I don’t understand suffering. I don’t understand the periods in my life where the suffering level is high…but it is illogical and ignorant to lose faith because of suffering. Think of it this way. If I promise to give you $20 every Sunday for a year…and I DO, wouldn’t that make me reliable?? The Bible promises suffering and a lot of it. The Bible promises that good people will suffer. The Bible promises that people – lovely people…even children… will die unexpectedly. The Bible is honest. God is honest. We LIVE IN A FALLEN WORLD ruled by death and the Devil. The Bible promises resurrection and redemption and eternal life. It does not promise an EASY life characterized by no suffering. Philosophers call Epicurus’ question that we called yesterday ‘THE PROBLEM OF EVIL.’ I see no problem whatsoever. What we see in the world – all the tragedy and heartache – is what we should expect given what the Bible tells us. If, 200 years from now we’ve solved all of the world’s sickness and inequalities and are living in a utopia, then we will have a problem – THE PROBLEM OF COMFORT. Because that will actually contradict the nature of life that the Bible promises. The existing and impact of evil and suffering do not contradict the Bible but actually REINFORCE it. If you have wondered about suffering. Join the club. EVERYtime I suffer, I shake my head and wonder WHY? (even though the Bible says…don’t be surprised, I always am.) I am not saying that suffering is not a problem – it is a problem, absolutely. I am saying that nobody should use suffering and evil in the World in a way that somehow invalidates the Bible as a reliable book – the amount of evil and suffering in the world is exactly what we would expect given the teaching of the Bible.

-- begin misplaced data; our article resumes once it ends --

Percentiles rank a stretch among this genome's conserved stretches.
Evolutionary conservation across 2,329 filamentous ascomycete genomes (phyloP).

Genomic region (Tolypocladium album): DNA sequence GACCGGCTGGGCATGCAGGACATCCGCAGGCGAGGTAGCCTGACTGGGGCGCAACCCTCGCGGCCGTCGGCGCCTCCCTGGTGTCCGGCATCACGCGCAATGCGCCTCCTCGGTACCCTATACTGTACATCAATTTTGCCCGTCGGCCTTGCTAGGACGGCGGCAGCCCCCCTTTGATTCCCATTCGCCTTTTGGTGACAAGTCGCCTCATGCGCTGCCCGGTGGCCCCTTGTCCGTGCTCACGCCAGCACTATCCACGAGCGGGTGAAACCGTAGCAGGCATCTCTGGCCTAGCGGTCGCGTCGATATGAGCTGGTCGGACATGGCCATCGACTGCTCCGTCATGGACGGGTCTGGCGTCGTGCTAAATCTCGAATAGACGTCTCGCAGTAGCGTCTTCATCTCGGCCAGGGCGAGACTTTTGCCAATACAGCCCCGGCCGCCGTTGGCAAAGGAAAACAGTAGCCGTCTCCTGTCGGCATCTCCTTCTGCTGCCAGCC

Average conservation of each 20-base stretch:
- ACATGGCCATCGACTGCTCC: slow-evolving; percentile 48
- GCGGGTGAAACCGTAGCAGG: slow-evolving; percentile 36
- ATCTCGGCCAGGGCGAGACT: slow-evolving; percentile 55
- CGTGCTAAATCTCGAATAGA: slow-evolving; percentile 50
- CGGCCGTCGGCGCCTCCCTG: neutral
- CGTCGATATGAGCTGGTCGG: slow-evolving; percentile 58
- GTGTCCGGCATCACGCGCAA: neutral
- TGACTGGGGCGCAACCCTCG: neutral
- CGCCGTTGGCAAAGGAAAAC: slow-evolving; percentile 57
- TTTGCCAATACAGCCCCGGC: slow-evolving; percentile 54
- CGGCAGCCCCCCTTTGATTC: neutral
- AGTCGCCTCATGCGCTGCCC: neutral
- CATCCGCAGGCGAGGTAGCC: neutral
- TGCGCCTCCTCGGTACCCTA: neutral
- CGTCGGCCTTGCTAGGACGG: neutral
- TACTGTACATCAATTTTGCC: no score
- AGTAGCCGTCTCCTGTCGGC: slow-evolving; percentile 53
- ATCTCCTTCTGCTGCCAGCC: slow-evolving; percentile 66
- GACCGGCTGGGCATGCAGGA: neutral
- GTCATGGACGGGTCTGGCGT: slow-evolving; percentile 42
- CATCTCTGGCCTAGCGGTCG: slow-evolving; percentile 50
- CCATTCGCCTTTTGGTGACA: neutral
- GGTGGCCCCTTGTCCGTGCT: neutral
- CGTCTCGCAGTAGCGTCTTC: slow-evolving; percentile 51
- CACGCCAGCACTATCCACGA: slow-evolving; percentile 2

For the last two episodes, we’ve laid some biblical groundwork to develop a pretty good overview of suffering according to the Bible. Therefore with a basic Biblical theology of suffering under our belts…let’s move on to the specific major question. Why do bad things happen to seemingly good people?? Here are some answers:
- Bad things sometimes happen to good people for God’s ultimate glory. John 9: 1 As He was passing by, He saw a man blind from birth. 2 His disciples questioned Him: “Rabbi, who sinned, this man or his parents, that he was born blind?”3 “Neither this man nor his parents sinned,” Jesus answered. “This came about so that God’s works might be displayed in him.
- Sometimes bad things happen to comparatively good people for the purpose of discipline: Hebrews 12 “7 Endure suffering as discipline: God is dealing with you as sons.” That discipline is not meant to destroy, but to shape you and build character. It can be a sign that you are God’s child.
- Sometimes bad things happen to good people for growth/perseverance/hope Romans 5“3 And not only that, but we also rejoice in our afflictions, because we know that affliction produces endurance, 4 endurance produces proven character, and proven character produces hope.”